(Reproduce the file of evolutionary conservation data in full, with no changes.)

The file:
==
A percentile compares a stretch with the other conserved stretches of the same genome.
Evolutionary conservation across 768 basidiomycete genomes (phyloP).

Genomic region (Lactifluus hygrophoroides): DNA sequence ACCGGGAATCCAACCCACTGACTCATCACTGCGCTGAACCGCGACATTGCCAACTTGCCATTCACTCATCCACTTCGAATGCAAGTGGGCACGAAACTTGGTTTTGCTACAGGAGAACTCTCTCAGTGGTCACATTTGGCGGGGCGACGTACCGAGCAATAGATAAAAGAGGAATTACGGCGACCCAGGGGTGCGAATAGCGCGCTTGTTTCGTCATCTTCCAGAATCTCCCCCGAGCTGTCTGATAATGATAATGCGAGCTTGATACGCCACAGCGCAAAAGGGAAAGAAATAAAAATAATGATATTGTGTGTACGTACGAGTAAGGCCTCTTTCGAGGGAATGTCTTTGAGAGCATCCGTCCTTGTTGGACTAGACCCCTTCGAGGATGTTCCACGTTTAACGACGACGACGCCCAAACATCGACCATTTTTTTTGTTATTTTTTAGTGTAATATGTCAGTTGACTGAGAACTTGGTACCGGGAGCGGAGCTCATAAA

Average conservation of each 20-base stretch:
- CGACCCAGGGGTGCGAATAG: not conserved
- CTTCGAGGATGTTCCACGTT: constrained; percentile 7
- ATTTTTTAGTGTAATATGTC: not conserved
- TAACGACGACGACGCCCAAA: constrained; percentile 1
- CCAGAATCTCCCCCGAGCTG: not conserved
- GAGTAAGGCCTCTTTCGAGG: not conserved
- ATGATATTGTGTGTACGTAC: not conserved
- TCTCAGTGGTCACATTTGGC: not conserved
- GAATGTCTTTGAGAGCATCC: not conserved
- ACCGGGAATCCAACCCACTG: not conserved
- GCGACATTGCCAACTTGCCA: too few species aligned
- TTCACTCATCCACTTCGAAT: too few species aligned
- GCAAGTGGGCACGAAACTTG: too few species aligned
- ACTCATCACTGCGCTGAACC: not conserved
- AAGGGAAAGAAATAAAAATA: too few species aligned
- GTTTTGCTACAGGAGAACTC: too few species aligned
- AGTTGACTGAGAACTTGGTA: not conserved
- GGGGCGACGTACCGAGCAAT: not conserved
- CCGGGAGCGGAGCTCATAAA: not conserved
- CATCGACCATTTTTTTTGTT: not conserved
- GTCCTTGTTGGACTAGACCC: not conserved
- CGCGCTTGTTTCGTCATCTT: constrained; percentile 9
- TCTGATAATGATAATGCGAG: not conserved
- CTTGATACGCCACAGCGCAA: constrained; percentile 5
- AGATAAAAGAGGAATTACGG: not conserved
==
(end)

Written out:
A percentile compares a stretch with the other conserved stretches of the same genome.
Evolutionary conservation across 768 basidiomycete genomes (phyloP).

Genomic region (Lactifluus hygrophoroides): DNA sequence ACCGGGAATCCAACCCACTGACTCATCACTGCGCTGAACCGCGACATTGCCAACTTGCCATTCACTCATCCACTTCGAATGCAAGTGGGCACGAAACTTGGTTTTGCTACAGGAGAACTCTCTCAGTGGTCACATTTGGCGGGGCGACGTACCGAGCAATAGATAAAAGAGGAATTACGGCGACCCAGGGGTGCGAATAGCGCGCTTGTTTCGTCATCTTCCAGAATCTCCCCCGAGCTGTCTGATAATGATAATGCGAGCTTGATACGCCACAGCGCAAAAGGGAAAGAAATAAAAATAATGATATTGTGTGTACGTACGAGTAAGGCCTCTTTCGAGGGAATGTCTTTGAGAGCATCCGTCCTTGTTGGACTAGACCCCTTCGAGGATGTTCCACGTTTAACGACGACGACGCCCAAACATCGACCATTTTTTTTGTTATTTTTTAGTGTAATATGTCAGTTGACTGAGAACTTGGTACCGGGAGCGGAGCTCATAAA

Average conservation of each 20-base stretch:
- CGACCCAGGGGTGCGAATAG: not conserved
- CTTCGAGGATGTTCCACGTT: constrained; percentile 7
- ATTTTTTAGTGTAATATGTC: not conserved
- TAACGACGACGACGCCCAAA: constrained; percentile 1
- CCAGAATCTCCCCCGAGCTG: not conserved
- GAGTAAGGCCTCTTTCGAGG: not conserved
- ATGATATTGTGTGTACGTAC: not conserved
- TCTCAGTGGTCACATTTGGC: not conserved
- GAATGTCTTTGAGAGCATCC: not conserved
- ACCGGGAATCCAACCCACTG: not conserved
- GCGACATTGCCAACTTGCCA: too few species aligned
- TTCACTCATCCACTTCGAAT: too few species aligned
- GCAAGTGGGCACGAAACTTG: too few species aligned
- ACTCATCACTGCGCTGAACC: not conserved
- AAGGGAAAGAAATAAAAATA: too few species aligned
- GTTTTGCTACAGGAGAACTC: too few species aligned
- AGTTGACTGAGAACTTGGTA: not conserved
- GGGGCGACGTACCGAGCAAT: not conserved
- CCGGGAGCGGAGCTCATAAA: not conserved
- CATCGACCATTTTTTTTGTT: not conserved
- GTCCTTGTTGGACTAGACCC: not conserved
- CGCGCTTGTTTCGTCATCTT: constrained; percentile 9
- TCTGATAATGATAATGCGAG: not conserved
- CTTGATACGCCACAGCGCAA: constrained; percentile 5
- AGATAAAAGAGGAATTACGG: not conserved